I'm a huge fan of ballpark food. In my fantasy world where I inherent a fortune from an obscure king of a remote island in which I am somehow unknowingly the sole survivor of the royal lineage, I travel to ballparks across the United States to try out the grub (among other things). Last summer I went to Wrigley in Chicago for a couple of games despite not having received my surprise inheritance yet. We left Dallas around 5 a.m. and by the time we got to the game that afternoon I was famished. We were in a mad dash to get to the stadium because bleacher seats at Wrigley are first-come first-serve, so we didn't have time to eat.
We were almost to the bleachers, and I was precariously on the verge of pulling my pigtails out and having a full on 2-year-old's tantrum when I got a whiff of grilled hot dogs and onions. I was O.U.T. I was so over it, I didn't care if I sat in the bar across the street, I absolutely was not passing that cart. Remember in Good Will Hunting how Robin Williams missed Pudge Fisk's home run in the World Series because he "had to see about a girl"? Well, I had to see about a hot dog. And it was glorious. And we got seats. And it was a great day.
Fortunately getting to a Rangers game doesn't usually involve such drama, but still deciding what to eat is the hardest decision I make that week. Hot dog, nachos or garlic fries? And now they have all these new things that make it so much more difficult. I stalk people around me to gauge their level of satisfaction for clues on what to get.
If you peruse the stadium you'll find a lot of new things. "We always like to give our fans options and create new things for them," says Casey Rapp with Metroplex Sportservice, who manages the concessions at the Ballpark. Some of those new options include Nolan Dogs, hot knots, Frito pie, chili, wings, Buffalo chicken tenders, whole dill pickles and Big Game Pretzels. There's even a fruit bar (I pity the fool!). The Rangers have also invested in a few higher-end items like a Food Network cart that makes Texas steak sandwiches and beer cheese dogs. Then, the Bayou Cookin' cart has gumbo and red beans and rice, while the Asian Wok cart has stir fry and noodles. In several places around the park there are barbecue pits for fresh chopped beef sandwiches. Grilled bacon dogs, pulled pork nachos and hand-dipped Blue Bell ice cream bars are new this year as well.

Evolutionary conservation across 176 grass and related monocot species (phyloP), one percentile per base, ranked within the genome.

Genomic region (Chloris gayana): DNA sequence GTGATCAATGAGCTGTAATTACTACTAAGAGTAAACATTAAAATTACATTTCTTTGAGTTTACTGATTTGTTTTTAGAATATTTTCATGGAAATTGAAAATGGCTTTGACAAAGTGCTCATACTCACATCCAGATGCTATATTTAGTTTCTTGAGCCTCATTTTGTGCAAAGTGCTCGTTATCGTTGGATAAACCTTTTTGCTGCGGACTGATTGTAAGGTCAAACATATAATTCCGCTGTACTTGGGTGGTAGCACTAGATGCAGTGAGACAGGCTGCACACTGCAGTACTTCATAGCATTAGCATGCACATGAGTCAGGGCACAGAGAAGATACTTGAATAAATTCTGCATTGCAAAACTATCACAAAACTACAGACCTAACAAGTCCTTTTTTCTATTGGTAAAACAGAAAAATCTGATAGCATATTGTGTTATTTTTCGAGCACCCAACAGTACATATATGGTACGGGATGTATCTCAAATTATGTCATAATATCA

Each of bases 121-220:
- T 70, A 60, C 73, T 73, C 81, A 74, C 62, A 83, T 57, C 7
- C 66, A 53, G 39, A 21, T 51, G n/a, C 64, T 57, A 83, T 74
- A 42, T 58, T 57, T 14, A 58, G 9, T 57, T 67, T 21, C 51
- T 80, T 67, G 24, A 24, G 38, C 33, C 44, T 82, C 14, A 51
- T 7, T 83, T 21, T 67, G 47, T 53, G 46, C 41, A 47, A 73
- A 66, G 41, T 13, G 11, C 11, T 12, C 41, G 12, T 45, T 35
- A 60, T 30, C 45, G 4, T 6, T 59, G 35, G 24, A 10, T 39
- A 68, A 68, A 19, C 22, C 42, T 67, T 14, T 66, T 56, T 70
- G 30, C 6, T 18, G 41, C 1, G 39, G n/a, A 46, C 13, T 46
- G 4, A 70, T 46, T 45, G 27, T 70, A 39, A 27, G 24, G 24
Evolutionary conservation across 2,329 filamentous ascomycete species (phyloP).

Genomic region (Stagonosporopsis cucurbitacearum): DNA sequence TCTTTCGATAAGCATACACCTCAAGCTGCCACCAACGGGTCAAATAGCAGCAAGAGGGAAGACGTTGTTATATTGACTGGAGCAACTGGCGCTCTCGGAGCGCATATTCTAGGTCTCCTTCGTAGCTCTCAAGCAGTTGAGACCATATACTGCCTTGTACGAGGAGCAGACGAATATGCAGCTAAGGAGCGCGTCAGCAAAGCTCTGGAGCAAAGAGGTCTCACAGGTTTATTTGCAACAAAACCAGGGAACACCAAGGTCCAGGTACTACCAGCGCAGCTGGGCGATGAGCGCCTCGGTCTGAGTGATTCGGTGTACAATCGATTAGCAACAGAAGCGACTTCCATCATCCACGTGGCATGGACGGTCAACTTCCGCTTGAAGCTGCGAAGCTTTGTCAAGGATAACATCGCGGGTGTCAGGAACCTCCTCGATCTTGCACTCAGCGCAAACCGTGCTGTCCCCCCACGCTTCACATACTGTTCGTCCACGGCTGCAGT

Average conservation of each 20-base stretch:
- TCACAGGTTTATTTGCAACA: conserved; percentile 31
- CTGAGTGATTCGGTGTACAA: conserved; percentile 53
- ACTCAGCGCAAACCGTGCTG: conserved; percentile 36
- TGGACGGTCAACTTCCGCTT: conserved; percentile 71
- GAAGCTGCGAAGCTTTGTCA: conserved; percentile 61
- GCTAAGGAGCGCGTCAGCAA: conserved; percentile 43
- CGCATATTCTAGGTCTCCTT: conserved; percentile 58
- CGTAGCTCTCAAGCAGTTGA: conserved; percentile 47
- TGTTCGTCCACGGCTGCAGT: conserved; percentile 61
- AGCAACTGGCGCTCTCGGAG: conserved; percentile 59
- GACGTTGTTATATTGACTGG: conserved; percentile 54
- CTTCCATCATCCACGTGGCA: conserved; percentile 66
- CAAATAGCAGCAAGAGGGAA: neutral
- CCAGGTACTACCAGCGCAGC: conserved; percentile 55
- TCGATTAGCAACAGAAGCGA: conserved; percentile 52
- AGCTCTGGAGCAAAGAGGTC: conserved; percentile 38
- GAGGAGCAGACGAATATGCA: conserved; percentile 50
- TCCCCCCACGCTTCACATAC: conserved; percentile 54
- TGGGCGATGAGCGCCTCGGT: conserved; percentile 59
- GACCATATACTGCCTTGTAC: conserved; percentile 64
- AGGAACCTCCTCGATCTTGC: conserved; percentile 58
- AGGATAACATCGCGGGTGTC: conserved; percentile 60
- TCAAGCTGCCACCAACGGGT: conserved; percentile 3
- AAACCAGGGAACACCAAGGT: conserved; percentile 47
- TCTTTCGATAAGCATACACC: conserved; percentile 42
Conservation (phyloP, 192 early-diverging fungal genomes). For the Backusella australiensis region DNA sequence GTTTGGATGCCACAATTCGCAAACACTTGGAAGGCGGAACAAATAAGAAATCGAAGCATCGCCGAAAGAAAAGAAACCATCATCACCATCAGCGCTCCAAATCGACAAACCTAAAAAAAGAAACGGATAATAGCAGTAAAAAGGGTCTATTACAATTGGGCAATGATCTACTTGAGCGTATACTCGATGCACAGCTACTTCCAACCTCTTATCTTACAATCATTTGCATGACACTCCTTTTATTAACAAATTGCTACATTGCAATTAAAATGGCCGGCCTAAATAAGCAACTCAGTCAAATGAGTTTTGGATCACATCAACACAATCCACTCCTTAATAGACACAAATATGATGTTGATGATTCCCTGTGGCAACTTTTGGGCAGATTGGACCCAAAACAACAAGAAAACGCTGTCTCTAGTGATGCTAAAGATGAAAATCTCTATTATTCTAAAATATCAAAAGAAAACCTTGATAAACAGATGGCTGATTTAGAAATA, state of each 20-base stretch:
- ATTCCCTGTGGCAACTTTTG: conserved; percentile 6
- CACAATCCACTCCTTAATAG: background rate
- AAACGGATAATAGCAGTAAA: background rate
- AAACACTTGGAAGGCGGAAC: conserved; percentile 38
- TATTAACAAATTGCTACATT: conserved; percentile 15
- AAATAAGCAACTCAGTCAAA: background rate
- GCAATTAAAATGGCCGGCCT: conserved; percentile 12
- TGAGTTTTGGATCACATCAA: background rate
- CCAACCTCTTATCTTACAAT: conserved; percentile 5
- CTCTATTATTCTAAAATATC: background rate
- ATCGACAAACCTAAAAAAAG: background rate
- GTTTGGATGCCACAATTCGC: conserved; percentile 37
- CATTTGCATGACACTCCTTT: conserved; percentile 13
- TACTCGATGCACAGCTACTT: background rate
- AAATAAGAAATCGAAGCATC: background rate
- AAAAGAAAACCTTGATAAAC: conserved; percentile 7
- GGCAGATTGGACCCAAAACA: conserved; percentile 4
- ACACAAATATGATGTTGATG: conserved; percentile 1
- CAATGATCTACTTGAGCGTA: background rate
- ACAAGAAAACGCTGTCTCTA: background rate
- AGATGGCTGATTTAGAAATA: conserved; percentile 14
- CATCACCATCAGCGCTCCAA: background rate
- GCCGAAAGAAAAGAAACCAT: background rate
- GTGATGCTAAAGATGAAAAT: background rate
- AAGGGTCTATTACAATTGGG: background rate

So, I put on my fast running shoes, took $500 out of the ATM and tried every single one of those new items. It was a long night and my kids were exhausted from all the walking and waiting in lines, but no one said being a foodie was easy.
C'mon? Like really? Pfft. I would need a doubleheader or maybe a game and a half to eat all that.
I highly recommend the bacon-wrapped hot dogs, though. Served right off the grill, the bacon is crisp and the onions add great flavor. Also, those Blue Bell bars dipped in hot chocolate are the best dessert I've had at a ballpark. Party tip: Eat both of those things alone in a corner where no one you know can see you; otherwise, they'll want a bite. Closet eating is totally under-rated.
Then there's Dollar Hot Dog Day, which is every Wednesday. Rapp tells me the Rangers sell an average of 40,000 hot dogs at each of these promotional events, which explains why the lines can be so crazy long. If you don't mind possibly missing an entire inning waiting, then by all means, get your hot dog on. But, I'd splurge a few extra bucks for an upgrade at a faster kiosk if at all possible. Although sometimes, it's just a dollar dog kind of day -- I get that.
On Thirsty Tuesdays ballpark fans can save a dollar off 16-ounce draft beers, 24-ounce soft drinks and water. And at every Sunday home game, fans 13 and under can get Blue Bell Ice Cream for just $1. Just don't bribe kids to get you ice cream. Security frowns on that.
The Rangers are out of town this week, so maybe now is a good time to start thinking about what you might want to eat. They'll be back in town to play the White Sox May 23-25 followed by the Royals next weekend, May 27-29. Here we go nachos, here we go!
Keep the Dallas Observer Free... Since we started the Dallas Observer, it has been defined as the free, independent voice of Dallas, and we would like to keep it that way. Offering our readers free access to incisive coverage of local news, food and culture. Producing stories on everything from political scandals to the hottest new bands, with gutsy reporting, stylish writing, and staffers who've won everything from the Society of Professional Journalists' Sigma Delta Chi feature-writing award to the Casey Medal for Meritorious Journalism. But with local journalism's existence under siege and advertising revenue setbacks having a larger impact, it is important now more than ever for us to rally support behind funding our local journalism. You can help by participating in our "I Support" membership program, allowing us to keep covering Dallas with no paywalls.